The antibodies that make up the vast majority of the antibodies in the milk are of the type called secretory IgA. Autoimmune diseases are not caused by secretory IgA. Even if they were, secretory IgA is not absorbed by the baby. There is no issue. Continue breastfeeding.

Breast Problems

  • Mastitis (breast infection) is not a reason to stop breastfeeding. In fact, the breast is likely to heal more rapidly if the mother continues breastfeeding on the affected side. (see topic #24 Blocked Ducts and Mastitis)
     
  • Breast abscess is not a reason to stop breastfeeding, even on the affected side. Although surgery on a lactating breast is more difficult, the surgery and the postpartum course do not necessarily become easier if the mother stops breastfeeding, as milk continues to be formed for weeks after stopping breastfeeding. Indeed, engorgement after surgery only makes things worse. Make sure the surgeon does not do an incision around the areola (the line between the dark part of the breast and the lighter part). Such an incision may decrease the milk supply considerably.
     
  • Any surgery does not require stopping breastfeeding. Is the surgery truly necessary now, while you are breastfeeding? Are you sure that other treatment approaches are not possible? Does that lump have to be taken out now, not a year from now? If so, make sure again the incision is not made around the areola. You can continue breastfeeding after the surgery is over, immediately, as soon as you are awake and up to it. If, for some reason, you do have to stop on the affected side, do not stop on the other. Amazingly some surgeons do not know that you can dry up on one side only.
     
  • Mammograms are more difficult to read if the mother is breastfeeding, but can still be useful. Once again, how long must a mother wait for her breast no longer to be considered lactating? Evaluation of a lump that requires more than history and physical examination can be done by other means besides a mammogram (for example, ultrasound, needle biopsy). Discuss the options with your doctor. Let him/her know breastfeeding is important to you.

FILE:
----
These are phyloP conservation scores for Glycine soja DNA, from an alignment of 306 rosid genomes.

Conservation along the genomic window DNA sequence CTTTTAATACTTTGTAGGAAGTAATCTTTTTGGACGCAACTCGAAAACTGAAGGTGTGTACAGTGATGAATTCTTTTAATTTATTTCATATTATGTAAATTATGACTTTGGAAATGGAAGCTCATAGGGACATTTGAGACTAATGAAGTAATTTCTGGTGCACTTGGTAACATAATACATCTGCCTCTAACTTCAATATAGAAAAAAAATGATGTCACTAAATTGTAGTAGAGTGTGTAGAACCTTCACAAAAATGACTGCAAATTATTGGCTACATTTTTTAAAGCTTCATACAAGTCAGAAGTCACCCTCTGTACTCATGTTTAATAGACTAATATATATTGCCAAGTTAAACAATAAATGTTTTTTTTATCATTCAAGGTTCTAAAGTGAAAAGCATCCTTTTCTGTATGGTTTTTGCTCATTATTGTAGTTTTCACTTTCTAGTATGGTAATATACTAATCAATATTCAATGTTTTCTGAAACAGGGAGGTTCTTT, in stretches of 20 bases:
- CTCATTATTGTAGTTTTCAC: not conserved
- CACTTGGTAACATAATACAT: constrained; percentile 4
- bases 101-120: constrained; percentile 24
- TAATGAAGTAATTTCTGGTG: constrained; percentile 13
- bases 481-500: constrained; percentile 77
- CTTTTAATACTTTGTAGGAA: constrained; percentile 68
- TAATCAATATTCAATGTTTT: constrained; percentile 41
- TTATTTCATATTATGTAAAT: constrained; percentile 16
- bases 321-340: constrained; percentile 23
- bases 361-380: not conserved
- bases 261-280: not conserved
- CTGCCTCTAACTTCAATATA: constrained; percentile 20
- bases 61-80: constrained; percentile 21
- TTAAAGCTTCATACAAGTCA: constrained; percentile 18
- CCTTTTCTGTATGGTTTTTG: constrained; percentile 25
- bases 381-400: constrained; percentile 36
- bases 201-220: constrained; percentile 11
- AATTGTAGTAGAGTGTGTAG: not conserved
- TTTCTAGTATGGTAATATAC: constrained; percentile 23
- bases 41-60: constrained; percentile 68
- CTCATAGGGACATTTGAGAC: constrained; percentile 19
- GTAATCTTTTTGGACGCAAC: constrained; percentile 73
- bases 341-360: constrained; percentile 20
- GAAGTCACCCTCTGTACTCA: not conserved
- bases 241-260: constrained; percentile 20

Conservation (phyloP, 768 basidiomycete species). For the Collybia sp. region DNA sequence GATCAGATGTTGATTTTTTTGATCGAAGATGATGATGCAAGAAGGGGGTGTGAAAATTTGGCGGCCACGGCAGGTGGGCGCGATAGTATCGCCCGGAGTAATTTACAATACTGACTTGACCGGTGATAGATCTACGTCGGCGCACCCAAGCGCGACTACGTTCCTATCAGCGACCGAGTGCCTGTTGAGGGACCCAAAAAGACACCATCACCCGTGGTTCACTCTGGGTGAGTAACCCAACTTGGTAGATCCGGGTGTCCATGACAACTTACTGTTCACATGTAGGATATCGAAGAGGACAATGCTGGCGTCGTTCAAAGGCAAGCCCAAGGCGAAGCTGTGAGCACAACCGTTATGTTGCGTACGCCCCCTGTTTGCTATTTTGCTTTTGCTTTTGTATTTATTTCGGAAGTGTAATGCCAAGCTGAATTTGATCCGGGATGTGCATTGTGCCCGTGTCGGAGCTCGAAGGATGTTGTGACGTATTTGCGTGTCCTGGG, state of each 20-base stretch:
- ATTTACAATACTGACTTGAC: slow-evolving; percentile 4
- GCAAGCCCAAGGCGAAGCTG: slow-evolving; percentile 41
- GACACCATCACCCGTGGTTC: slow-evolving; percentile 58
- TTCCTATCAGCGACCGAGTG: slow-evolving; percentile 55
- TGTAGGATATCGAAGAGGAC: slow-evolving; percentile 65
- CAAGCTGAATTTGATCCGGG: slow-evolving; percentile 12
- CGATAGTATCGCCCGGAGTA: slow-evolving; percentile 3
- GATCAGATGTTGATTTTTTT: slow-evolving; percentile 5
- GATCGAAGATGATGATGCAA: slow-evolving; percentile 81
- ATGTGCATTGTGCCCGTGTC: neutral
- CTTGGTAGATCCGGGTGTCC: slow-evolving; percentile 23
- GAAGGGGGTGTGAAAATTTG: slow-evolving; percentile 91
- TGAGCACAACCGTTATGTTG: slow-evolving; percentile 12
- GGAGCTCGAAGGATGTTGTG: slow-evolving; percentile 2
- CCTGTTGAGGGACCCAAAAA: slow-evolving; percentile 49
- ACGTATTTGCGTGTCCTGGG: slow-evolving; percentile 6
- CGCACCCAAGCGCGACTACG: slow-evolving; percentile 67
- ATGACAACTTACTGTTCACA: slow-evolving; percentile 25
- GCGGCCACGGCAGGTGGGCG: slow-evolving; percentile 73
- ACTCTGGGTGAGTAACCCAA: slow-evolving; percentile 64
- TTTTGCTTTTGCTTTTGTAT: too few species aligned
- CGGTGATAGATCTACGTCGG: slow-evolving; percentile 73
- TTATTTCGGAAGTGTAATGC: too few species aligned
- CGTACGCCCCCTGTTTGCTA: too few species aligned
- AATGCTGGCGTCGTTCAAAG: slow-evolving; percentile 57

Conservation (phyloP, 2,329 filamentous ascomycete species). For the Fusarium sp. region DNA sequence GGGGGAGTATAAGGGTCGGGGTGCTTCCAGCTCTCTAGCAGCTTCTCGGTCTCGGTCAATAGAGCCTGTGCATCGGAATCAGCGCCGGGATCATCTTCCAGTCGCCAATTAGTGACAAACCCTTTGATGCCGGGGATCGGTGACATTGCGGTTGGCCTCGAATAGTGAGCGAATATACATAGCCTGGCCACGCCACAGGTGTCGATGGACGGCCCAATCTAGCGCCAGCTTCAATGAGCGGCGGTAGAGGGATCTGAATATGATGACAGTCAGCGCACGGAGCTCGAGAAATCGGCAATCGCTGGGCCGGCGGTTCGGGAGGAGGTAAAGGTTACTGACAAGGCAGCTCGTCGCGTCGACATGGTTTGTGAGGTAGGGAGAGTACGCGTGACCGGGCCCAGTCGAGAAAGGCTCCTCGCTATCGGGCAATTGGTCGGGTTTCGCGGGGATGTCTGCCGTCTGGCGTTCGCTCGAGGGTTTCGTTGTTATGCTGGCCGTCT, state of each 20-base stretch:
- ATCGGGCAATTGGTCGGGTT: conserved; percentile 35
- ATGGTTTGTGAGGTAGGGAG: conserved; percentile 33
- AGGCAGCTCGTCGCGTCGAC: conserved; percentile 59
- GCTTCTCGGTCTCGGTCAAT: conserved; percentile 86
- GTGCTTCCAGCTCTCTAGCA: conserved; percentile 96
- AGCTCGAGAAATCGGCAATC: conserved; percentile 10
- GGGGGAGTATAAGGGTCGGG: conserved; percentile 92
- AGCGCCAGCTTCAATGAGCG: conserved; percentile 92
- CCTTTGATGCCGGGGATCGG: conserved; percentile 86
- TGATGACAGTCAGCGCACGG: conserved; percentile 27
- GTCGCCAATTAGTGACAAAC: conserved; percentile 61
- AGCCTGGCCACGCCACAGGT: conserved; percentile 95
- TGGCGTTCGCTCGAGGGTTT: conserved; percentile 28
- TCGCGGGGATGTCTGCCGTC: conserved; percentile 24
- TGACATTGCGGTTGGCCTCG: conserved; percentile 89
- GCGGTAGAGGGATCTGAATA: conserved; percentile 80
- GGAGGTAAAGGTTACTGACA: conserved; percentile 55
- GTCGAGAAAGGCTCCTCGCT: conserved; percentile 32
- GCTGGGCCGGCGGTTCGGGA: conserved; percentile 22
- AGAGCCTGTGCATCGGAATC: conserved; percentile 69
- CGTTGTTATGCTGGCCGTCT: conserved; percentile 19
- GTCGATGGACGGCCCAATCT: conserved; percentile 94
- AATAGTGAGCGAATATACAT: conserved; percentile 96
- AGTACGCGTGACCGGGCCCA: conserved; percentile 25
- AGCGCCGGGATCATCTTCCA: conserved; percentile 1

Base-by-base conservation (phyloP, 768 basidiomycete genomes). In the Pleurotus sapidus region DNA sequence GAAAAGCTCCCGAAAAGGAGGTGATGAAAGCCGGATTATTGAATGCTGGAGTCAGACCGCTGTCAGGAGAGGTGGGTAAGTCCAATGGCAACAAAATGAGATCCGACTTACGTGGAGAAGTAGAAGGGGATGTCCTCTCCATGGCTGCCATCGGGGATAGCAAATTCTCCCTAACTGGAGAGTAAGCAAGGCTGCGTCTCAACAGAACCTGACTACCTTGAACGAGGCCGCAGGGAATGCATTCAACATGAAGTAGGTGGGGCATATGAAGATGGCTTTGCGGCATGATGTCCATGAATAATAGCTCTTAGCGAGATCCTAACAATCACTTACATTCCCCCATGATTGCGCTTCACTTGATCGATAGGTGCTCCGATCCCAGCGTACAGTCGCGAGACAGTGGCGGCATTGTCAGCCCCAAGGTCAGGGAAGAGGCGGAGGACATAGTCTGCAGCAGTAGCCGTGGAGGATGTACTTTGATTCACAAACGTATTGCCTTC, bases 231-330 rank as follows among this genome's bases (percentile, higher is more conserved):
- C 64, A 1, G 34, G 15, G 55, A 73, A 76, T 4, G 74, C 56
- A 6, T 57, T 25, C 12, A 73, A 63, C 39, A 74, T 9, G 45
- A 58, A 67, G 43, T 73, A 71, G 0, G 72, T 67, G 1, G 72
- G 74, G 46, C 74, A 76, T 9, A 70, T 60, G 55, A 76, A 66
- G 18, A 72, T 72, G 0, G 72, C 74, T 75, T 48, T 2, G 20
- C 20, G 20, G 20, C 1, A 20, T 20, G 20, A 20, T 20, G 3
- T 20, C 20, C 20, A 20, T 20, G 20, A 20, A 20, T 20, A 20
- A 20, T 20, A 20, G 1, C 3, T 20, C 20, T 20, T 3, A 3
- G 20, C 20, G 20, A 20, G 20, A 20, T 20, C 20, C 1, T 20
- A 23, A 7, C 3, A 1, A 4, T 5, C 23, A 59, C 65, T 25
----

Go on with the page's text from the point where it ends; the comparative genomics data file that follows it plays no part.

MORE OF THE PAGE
New Pregnancy

There is no reason that you cannot continue breastfeeding if you become pregnant. There is no evidence that breastfeeding while pregnant does any harm to you, or the baby in your womb or to the one who is nursing. If you wish to stop, do it slowly, though, because pregnancy is associated with a decreased milk supply, the baby may stop on his own.

Illness in the Baby

Breastfeeding rarely needs to be discontinued for infant illness. Through breastfeeding, the mother is able to comfort the sick child, and, by breastfeeding, the child is able to comfort the mother.

  • Diarrhea and vomiting. Intestinal infections are rare in exclusively breastfed babies. (Though loose bowel movements are very common and normal in exclusively breastfed babies.) The best treatment for this condition is to continue breastfeeding. The baby will get better more quickly while breastfeeding. The baby will do well with breastfeeding alone in the vast majority of situations and will not require additional fluids such as so called oral electrolyte solutions except in extraordinary cases.
  • Respiratory illness. There is a medical myth that milk should not be given to children with respiratory infections. Whether or not this is true for milk, it is definitely not true for breastfeeding.
  • Jaundice. Exclusively breastfed babies are commonly jaundiced, even to three months of age, though usually, the yellow colour of the skin is barely noticeable. Rather than being a problem, this is normal. (There are causes of jaundice that are not normal, but these do not, except in very rare cases, require stopping breastfeeding.) If breastfeeding is going well, jaundice does not require the mother to stop breastfeeding. If the breastfeeding is not going well, fixing the breastfeeding will fix the problem, whereas stopping breastfeeding even for a short time may completely undo the breastfeeding. Stopping breastfeeding is not an answer, not a solution, not a good idea. (See Breastfeeding and Jaundice.)

A sick baby does not need breastfeeding less, he needs it more!!

If the question you have is not discussed above, do not assume that you must stop breastfeeding. Do not stop. Get more information. Mothers have been told they must stop breastfeeding for reasons too inane to discuss.

Revised January 2000
Written by Jack Newman, MD, FRCPC
Used with permission.

Next page > Breastfeeding and Other Foods > Page 1, 2, 3, 4, 5, 6, 7, 8, 9, 10, 11, 12, 13, 14, 15, 16, 17, 18, 19, 20, 21, 22, 23, 24, 25, 26, 27